Due to decentralization, improvements in medicine, and the changing beliefs of the mental health system, most of Edgewood State Hospital was closed in 1969, though a few small areas remained open. In 1971, all Edgewood facilities closed their doors for good. Those who explored Edgewood during this time describe the place as being frozen in time - as if the last inhabitants of the building simply ”disappeared” – leaving behind rooms of tools, wire, surgical equipment, patient records, furniture, and other instruments of daily life. After its abandonment, the Hospital remained mostly ignored and undisturbed until the mid-1970’s.
In the 80’s, there were huge fires that seemed to burn on an annual basis. These fires took their toll on the Hospital, destroying the trademark French style chateau roof, exposing the metal support pillars. Once the roof was burned away, the main building appeared truly ominous and reeked of neglect and abandonment. The buildings became home to vagrants, vandals, and partying teenagers, while the land became a dumping ground for old tires, stolen cars, mattresses and other garbage. The elaborate underground tunnel system that connected the buildings was also a dangerous, but popular hangout.
Edgewood was the scourge of the community for years, and most of the local residents wanted the buildings to be destroyed. Commonly referred to as an “eyesore”, plans were in the making to destroy the complex for over 10 years. Attempts to keep people off the property failed miserably. Even though fences were erected around the complex, people always found a way to get in, by ramming cars through fences or creating entrances with wire cutters.
There were several proposals regarding what to do with the land and the buildings – ideas were presented, such as county hospital, college campus, condominiums, industrial park, affordable housing, LIRR super station, court complex, domed stadium/theme park hotel complex, produce market, senior citizen housing, recreational complex, etc. A private developer came up with a final proposal to convert the buildings into condominuims, but it was rejected by the state for political reasons, such as not being allowed to hook into the sewer district, and the Deer Park school district did not want an influx of children in their schools.
In May of 1988, City Construction Development Inc. of Jersey City bid $4.9 million to demolish the former Deer Park hospital's four main buildings, the first phase of the project. But Edgewood would not go quietly – since it was constructed in the 1940’s, the buildings were laden with dangerous asbestos, which posed a significant health threat if disturbed. Removal of this asbestos was an expensive and slow process.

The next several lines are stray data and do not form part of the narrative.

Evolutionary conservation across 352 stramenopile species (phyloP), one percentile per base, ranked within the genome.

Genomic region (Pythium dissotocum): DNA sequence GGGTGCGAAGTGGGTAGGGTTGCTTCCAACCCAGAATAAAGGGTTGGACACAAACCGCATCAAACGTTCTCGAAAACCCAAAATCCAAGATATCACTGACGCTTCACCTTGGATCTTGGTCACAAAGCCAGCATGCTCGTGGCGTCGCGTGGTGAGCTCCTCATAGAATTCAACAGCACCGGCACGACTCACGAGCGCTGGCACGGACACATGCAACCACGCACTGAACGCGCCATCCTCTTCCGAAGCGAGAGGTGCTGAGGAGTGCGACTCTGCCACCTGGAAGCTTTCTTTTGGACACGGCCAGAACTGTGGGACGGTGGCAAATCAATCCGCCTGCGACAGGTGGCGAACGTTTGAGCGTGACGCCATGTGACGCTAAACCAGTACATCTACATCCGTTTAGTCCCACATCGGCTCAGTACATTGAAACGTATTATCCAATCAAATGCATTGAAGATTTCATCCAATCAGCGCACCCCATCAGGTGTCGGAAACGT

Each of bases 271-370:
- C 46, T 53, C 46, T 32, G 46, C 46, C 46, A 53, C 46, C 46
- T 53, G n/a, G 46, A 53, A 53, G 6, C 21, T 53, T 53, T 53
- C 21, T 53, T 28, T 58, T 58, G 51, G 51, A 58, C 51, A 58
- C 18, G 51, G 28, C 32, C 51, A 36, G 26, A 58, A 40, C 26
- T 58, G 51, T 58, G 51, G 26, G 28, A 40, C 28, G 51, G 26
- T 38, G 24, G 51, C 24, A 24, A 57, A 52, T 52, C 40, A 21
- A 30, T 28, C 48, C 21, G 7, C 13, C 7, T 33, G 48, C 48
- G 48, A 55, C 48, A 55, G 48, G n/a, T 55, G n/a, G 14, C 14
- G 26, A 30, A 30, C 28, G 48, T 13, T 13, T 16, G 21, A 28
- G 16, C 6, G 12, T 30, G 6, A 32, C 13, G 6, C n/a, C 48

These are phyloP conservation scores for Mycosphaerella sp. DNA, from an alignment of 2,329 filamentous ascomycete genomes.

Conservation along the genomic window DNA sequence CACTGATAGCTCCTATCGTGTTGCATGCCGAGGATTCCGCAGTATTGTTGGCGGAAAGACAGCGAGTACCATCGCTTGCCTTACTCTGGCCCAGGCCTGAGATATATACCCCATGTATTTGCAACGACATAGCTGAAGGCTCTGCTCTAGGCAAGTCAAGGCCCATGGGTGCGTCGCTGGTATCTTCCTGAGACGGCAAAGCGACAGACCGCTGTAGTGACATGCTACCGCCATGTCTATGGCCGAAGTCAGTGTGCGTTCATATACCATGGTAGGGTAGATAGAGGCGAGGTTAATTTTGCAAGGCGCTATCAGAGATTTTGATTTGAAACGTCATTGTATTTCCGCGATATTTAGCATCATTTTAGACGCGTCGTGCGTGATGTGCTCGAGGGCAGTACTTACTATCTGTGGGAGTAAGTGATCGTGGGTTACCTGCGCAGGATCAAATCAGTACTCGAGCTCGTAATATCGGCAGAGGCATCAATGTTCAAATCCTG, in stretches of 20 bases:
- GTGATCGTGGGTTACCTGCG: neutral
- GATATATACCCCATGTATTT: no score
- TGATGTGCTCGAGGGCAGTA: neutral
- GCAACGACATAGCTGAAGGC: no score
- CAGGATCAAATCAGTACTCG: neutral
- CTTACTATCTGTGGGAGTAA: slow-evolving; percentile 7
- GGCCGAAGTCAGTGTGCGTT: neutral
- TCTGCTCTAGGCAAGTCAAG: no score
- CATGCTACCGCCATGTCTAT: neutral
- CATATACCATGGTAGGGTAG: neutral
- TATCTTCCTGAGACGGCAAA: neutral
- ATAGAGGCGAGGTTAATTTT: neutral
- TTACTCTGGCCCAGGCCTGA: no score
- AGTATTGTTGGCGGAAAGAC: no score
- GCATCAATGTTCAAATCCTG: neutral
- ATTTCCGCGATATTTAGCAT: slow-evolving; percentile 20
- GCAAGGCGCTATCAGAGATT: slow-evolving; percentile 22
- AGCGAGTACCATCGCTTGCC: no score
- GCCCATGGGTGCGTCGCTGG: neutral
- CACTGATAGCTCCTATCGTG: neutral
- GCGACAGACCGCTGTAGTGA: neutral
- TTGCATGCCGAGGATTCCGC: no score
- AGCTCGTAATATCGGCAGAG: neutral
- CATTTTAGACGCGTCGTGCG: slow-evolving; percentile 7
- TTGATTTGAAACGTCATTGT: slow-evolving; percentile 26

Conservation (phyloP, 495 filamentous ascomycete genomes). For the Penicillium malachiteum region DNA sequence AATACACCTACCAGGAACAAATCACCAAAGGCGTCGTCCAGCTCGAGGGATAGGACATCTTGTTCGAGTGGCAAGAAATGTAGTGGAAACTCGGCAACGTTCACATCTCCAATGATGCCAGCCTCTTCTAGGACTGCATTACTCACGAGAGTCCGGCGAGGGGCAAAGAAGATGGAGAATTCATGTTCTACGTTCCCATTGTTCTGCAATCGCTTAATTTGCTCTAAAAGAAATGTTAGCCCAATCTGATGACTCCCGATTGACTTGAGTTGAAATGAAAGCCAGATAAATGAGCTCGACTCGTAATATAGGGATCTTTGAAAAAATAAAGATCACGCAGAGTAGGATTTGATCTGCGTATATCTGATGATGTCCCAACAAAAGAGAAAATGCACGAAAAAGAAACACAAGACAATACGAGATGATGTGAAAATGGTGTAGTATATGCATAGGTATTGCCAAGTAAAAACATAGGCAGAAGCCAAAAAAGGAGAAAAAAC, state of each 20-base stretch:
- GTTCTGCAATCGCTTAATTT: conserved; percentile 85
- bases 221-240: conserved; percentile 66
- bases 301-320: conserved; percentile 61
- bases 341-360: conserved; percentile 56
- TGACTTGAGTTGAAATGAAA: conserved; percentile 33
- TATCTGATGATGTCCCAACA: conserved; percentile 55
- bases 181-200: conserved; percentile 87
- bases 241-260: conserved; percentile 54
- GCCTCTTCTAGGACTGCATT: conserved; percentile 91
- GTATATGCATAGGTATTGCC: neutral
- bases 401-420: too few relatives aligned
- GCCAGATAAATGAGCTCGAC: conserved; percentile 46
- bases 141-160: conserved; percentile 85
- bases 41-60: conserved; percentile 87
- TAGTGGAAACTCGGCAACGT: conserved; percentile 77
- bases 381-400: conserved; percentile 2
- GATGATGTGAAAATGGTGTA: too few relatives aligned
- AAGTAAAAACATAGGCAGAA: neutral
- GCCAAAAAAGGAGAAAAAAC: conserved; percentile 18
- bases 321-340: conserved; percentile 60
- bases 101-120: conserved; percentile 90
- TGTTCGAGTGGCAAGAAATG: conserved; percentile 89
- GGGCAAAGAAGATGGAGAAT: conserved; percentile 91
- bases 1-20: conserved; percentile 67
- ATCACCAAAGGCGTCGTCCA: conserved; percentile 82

On January 30, 1989, a demolition crew began tearing down the first of eight buildings where tens of thousands of mental patients once lived. As state officials stood in the rain and watched, a bulldozer used an iron apparatus to pull down the walls of one of the smaller buildings, which formerly housed the hospital's narcotics unit (building 104.)
On August 16, 1989, to the delight of local citizens and politicians, the tallest building in Long Island, was crumbled to dust. For a few seconds, it looked like the northwest wing of the main building was not going to collapse. However, it finally succumbed to it’s fate, about 5 seconds after the rest of the building. On this day, the main building (102), the nurses dormitory (140), the remnants of the gym, church, movie theatre, and kitchen (building 105) were demolished. The final bill for demolition on this day was estimated to be between 11 and $13 million, and it was the largest demolition of state-owned property ever. (Check out the Video section of this website for video of the demolition!)
The powerhouse and south wing (building 103) still remained standing, awaiting further funds for their demolition. Even though most of the complex was gone, the property continued to be a popular hangout, with deadly results. In March 1990, a 22 year old man died after falling down a 50 foot shaft, in the abandoned power plant building.
It is estimated that the final demolition date was somewhere between 1990 and 1991, for a total cost of $20 million, including all demolition and cleanup. Can anyone produce documentation of these facts?
Edgewood Hospital stood on a site long coveted by developers, politicians and urban planners, largely because of its strategic location. It sits in the town of Babylon, and borders on Islip and Huntington, making the site seem ideal for projects or facilities of use to several towns. However, in the end, the land was reverted back to its original function. The former Edgewood Hospital grounds are part of the Oak Brush Plains State Preserve – one of the largest undeveloped areas of any kind west of Brookhaven. The open land where the buildings once stood is now used by radio controlled airplane hobbyists. Although there is very little evidence of the buildings that once stood on these grounds, knowledgeable explorers can still find railroad remnants, tunnel manhole covers, and pieces of brick and twisted steel that once belonged to Edgewood State Hospital.
Newest First | Oldest First
TheCrownMG   12/29/2003 2:20:02 AM
Hello there. As a early to mid 80 s "Edgewood Vetran" lol,I could ramble on and on about stories on edgewood, but Ill wait till the stories section is up. Hehe.. I even work on the grounds too!!! I cant get away from the spirit vortex! In the meantime, Cheers and Happy Holidays from the front line.
TheCrownMG   12/29/2003 2:22:16 AM
sorry for typos.. look at the time lol
PGM   2/11/2004 11:29:13 AM
Could we add your site to our links page?
iownit   2/11/2004 9:23:57 PM
iownit   2/16/2004 3:55:42 PM
i own the building still ha ha halford victum of changes guess who
iownit   2/17/2004 1:16:48 PM
i remember the 10th floor room well wild partys bruce dickenson
jds   2/18/2004 2:37:21 PM
iownit, i know who you are.
iownit   2/18/2004 5:27:28 PM
jds what up who are you ahhhhhhhh
jds   2/18/2004 6:59:47 PM